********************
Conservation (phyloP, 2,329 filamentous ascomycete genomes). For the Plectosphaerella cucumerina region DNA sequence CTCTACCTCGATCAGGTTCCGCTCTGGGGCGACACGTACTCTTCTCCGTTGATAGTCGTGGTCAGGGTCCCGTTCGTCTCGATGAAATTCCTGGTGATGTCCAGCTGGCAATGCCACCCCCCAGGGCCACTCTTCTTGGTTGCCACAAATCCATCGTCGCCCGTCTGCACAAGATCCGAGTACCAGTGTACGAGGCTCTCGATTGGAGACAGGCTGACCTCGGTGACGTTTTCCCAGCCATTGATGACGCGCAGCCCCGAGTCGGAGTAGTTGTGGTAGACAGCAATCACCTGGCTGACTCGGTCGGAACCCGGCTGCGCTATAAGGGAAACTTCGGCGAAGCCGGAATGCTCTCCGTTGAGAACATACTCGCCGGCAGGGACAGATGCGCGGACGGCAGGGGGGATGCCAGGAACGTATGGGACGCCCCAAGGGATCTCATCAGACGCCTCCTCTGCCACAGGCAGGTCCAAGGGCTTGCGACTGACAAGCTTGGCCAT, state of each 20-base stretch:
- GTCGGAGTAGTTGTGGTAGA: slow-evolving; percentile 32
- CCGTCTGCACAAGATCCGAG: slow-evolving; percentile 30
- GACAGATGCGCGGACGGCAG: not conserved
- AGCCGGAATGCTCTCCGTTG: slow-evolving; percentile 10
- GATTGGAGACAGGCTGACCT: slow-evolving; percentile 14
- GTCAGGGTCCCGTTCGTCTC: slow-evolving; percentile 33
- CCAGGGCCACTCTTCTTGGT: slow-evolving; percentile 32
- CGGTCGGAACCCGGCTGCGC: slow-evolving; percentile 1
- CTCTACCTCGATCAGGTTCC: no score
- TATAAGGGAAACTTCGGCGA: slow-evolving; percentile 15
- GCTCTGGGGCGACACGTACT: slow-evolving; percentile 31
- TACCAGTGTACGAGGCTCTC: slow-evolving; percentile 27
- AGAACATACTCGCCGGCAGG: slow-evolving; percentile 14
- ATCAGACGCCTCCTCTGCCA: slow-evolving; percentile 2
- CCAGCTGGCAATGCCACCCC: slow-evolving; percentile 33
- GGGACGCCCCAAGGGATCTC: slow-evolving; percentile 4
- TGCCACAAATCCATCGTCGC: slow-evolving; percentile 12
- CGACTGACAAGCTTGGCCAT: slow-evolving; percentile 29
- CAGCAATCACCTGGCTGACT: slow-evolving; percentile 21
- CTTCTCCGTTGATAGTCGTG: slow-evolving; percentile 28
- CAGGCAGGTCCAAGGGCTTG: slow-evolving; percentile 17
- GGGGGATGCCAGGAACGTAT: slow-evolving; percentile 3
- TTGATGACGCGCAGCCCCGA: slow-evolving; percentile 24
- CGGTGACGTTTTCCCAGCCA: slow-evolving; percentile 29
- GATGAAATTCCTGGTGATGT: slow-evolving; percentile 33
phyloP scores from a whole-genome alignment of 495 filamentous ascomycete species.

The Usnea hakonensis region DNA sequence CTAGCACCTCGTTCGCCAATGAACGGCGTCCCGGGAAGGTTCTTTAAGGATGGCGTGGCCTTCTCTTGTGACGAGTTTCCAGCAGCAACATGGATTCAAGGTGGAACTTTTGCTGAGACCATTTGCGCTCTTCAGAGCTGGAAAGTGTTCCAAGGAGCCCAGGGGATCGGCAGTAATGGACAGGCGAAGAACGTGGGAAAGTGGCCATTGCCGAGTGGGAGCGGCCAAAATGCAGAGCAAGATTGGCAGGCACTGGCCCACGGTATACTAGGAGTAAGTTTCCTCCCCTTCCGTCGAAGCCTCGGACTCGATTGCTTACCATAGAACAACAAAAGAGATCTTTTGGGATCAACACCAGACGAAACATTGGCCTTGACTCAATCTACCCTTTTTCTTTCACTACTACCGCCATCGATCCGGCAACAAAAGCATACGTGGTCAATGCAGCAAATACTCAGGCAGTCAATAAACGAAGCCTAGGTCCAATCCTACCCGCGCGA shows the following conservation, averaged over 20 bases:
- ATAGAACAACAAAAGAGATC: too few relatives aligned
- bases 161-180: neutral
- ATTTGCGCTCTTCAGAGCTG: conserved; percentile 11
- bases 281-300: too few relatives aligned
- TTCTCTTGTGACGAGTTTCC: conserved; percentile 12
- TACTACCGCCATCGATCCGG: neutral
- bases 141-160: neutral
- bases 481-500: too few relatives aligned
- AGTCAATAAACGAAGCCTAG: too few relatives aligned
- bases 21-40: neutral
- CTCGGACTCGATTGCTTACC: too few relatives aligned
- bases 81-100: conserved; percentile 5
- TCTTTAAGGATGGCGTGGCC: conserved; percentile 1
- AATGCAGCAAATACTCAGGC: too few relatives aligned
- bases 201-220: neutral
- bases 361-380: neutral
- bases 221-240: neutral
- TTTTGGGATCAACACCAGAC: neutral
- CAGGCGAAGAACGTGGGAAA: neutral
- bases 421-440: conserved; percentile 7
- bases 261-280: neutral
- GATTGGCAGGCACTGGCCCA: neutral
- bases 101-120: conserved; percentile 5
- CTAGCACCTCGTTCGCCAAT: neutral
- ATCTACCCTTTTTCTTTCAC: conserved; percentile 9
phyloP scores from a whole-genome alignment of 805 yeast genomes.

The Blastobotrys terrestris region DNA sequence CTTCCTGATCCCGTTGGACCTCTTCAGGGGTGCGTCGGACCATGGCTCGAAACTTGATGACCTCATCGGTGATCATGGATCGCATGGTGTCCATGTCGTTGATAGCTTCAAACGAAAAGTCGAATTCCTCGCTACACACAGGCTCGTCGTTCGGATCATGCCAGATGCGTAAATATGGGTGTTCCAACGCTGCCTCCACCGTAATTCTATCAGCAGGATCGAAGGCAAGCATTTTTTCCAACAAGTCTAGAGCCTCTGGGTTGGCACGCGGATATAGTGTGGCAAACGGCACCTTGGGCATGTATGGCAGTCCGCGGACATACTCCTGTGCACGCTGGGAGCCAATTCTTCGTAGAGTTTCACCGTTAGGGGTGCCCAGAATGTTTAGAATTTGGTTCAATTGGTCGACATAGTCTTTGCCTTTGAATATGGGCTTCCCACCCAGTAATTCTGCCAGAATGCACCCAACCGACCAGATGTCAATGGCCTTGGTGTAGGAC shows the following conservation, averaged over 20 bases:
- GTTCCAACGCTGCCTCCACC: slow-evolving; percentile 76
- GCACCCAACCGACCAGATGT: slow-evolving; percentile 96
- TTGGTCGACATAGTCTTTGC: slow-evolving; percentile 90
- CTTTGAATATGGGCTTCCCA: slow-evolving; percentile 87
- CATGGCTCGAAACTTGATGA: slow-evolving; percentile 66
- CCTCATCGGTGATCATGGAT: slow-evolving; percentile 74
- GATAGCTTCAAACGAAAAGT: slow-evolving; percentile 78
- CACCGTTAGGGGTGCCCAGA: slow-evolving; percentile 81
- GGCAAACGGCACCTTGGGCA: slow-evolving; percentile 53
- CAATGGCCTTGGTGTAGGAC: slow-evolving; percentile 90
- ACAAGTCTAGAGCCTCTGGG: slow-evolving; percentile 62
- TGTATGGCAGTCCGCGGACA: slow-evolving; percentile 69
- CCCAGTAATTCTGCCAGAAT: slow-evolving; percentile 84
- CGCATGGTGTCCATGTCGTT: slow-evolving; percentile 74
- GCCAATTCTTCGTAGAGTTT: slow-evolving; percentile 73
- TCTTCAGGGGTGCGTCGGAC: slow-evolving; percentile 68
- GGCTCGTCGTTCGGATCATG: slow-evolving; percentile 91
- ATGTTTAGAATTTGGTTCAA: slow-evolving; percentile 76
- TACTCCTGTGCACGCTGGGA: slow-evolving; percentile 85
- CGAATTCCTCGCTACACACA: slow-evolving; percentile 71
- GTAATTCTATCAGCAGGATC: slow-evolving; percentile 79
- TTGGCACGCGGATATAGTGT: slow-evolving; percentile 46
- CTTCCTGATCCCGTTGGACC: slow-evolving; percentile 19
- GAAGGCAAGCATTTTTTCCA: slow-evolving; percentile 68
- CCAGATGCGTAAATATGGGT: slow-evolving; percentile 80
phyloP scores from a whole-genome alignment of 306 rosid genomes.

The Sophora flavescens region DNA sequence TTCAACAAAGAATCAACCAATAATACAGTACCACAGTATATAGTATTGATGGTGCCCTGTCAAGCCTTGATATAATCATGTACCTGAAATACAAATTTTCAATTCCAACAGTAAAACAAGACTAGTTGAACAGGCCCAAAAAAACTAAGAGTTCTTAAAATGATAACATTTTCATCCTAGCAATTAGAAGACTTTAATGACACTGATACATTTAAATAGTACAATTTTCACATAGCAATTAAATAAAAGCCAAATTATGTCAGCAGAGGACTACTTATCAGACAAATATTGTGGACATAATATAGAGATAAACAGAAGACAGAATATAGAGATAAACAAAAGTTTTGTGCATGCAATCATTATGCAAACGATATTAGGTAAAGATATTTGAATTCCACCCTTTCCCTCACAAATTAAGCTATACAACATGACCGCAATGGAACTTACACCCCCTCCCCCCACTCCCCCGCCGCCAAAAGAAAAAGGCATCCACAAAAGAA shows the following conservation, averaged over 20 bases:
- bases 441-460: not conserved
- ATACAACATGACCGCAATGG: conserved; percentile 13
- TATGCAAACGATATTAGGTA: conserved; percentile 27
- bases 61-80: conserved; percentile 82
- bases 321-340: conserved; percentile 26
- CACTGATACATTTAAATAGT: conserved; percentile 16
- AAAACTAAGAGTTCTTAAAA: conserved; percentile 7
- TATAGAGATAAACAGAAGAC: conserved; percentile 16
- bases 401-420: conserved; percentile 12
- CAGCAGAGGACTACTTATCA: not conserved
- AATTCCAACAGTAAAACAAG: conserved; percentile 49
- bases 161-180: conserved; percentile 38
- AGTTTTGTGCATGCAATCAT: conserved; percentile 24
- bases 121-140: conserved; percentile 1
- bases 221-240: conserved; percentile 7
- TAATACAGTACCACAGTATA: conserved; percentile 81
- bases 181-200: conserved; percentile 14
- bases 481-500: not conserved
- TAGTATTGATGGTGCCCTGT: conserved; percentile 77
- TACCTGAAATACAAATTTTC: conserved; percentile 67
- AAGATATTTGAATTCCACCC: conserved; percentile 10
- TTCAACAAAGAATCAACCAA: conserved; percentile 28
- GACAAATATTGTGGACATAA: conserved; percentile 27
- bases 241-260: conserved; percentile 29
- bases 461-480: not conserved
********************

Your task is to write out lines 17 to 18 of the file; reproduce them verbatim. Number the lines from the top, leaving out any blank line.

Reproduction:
- GGGACGCCCCAAGGGATCTC: slow-evolving; percentile 4
- TGCCACAAATCCATCGTCGC: slow-evolving; percentile 12